Military veterans losing ground on jobs as disability enrollment increases, Stanford research shows


Research by Stanford economist Mark Duggan shows that the significant rise in disability coverage for veterans may be hurting them in making employment gains. He suggests possible reforms, such as time limits for applying, more frequent medical reviews and building job skills among veterans.
U.S. military veterans are more likely to file for disability compensation and less likely to find employment than ever before, according to a Stanford economist.
Mark Duggan suggests in a new article that the two trends are connected: The rapid rise in disability compensation enrollment has contributed to disincentives to job entry.
The U.S. Department of Veterans Affairs pays benefits to military veterans with medical conditions linked to their service time through the federal disability compensation program.

Veterans have historically done better than the general population in getting jobs. But Duggan found that this is no longer true. From 1980-99, veterans were more likely than other workers to have jobs or be looking for jobs. However, that changed around 2000, and veterans are now much more likely to be out of the labor force than other workers.
Duggan’s research found that from 1950 through 2000, about 8 to 10 percent of America’s veterans received disability benefits. Today, 18 percent of veterans are enrolled in the program. Disability enrollment has increased, rising from 2.3 million in 2001 to 3.9 million by 2014. This increase occurred despite a 16 percent reduction during that same period in the number of military veterans – from 26.1 million to 22 million.
“Disability compensation benefits have for decades been a very important source of income support for military veterans with disabilities that were caused by or aggravated during their military service,” said Duggan, the incoming director of the Stanford Institute for Economic Policy Research.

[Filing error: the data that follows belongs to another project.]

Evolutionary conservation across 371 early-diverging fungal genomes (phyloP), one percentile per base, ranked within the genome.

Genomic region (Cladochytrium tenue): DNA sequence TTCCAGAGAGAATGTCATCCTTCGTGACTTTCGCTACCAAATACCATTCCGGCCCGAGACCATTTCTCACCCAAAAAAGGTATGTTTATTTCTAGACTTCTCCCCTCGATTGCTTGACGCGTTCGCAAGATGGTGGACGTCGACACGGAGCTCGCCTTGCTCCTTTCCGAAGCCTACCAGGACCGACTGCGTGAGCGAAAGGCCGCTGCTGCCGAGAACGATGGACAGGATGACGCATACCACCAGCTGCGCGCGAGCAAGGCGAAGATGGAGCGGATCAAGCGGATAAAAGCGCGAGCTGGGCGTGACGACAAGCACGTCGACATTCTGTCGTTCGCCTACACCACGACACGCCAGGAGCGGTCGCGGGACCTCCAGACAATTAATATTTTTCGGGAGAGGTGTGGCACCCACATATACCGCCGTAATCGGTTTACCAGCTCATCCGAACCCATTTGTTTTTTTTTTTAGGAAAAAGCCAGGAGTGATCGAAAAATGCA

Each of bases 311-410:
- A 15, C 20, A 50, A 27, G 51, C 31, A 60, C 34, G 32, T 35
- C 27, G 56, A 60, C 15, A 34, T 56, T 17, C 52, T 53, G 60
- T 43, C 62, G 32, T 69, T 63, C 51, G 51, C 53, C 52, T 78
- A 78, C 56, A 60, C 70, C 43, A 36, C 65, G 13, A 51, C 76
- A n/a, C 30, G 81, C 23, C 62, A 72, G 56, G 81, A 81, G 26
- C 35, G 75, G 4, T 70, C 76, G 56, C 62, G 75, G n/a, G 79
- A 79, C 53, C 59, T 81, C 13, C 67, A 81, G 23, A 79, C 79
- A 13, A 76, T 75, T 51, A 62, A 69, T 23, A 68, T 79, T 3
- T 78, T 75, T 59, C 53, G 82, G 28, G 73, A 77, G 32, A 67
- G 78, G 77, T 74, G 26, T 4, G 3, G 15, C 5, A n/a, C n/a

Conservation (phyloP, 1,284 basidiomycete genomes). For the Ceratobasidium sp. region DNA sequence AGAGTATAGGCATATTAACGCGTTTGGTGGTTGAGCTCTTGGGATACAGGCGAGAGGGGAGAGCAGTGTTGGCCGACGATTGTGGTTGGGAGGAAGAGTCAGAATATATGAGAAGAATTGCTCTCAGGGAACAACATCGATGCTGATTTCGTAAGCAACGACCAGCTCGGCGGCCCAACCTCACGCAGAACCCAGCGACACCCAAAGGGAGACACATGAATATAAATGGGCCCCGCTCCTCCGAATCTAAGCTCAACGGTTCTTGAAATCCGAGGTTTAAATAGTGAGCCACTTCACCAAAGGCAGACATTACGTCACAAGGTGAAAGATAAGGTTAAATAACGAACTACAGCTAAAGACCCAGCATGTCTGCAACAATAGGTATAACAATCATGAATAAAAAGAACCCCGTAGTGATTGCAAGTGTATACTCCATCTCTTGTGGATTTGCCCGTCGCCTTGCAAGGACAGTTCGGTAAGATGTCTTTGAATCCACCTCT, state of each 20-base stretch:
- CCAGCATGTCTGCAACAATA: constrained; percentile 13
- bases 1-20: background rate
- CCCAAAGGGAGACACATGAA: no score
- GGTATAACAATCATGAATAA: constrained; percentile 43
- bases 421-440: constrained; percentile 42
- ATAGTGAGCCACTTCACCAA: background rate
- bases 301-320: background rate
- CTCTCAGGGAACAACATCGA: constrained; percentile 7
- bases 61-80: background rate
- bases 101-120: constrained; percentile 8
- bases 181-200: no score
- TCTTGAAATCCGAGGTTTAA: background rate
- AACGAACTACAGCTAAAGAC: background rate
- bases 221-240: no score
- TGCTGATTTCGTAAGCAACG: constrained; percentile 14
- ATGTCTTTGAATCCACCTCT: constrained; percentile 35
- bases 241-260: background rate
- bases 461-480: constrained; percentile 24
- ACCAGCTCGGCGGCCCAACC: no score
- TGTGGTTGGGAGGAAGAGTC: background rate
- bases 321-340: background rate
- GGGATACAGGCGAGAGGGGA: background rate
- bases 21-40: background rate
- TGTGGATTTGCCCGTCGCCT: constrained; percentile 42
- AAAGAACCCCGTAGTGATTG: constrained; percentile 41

Reasons for disability increase

In 2001, the government expanded the program’s medical eligibility criteria for Vietnam-era veterans to cover diabetes claims that may have been associated with Agent Orange, a poisonous herbicide used by U.S. forces during the Vietnam War to defoliate the jungles where enemy forces took refuge.
“Enrollment among Vietnam-era veterans grew substantially thereafter,” wrote Duggan, the Wayne and Jodi Cooperman Professor of Economics.
Today’s veterans are significantly more likely to receive disability benefits than are their counterparts from previous eras, he said. Nearly one in four veterans serving in the 1990s or later is currently receiving disability benefits versus just one in seven veterans from earlier service eras.
The study found that in the 2000 to 2004 period, veteran males are 0.9 percentage points less likely to have been in the labor force than nonveterans. That increases to a 1.7 percentage point gap from 2005 to 2009 and finally to a 4.3 percentage point gap in the 2010 to 2014 period.
“This significant reduction in labor force participation among veterans closely coincides with their increase in disability compensation enrollment during this same period,” Duggan wrote.
The expansion of coverage through the years is another reason for the spike. For example, in 2010, the government made it easier for veterans to qualify for benefits with a diagnosis of post-traumatic stress disorder, he said. Now it is the third-most-common service-connected disability reported.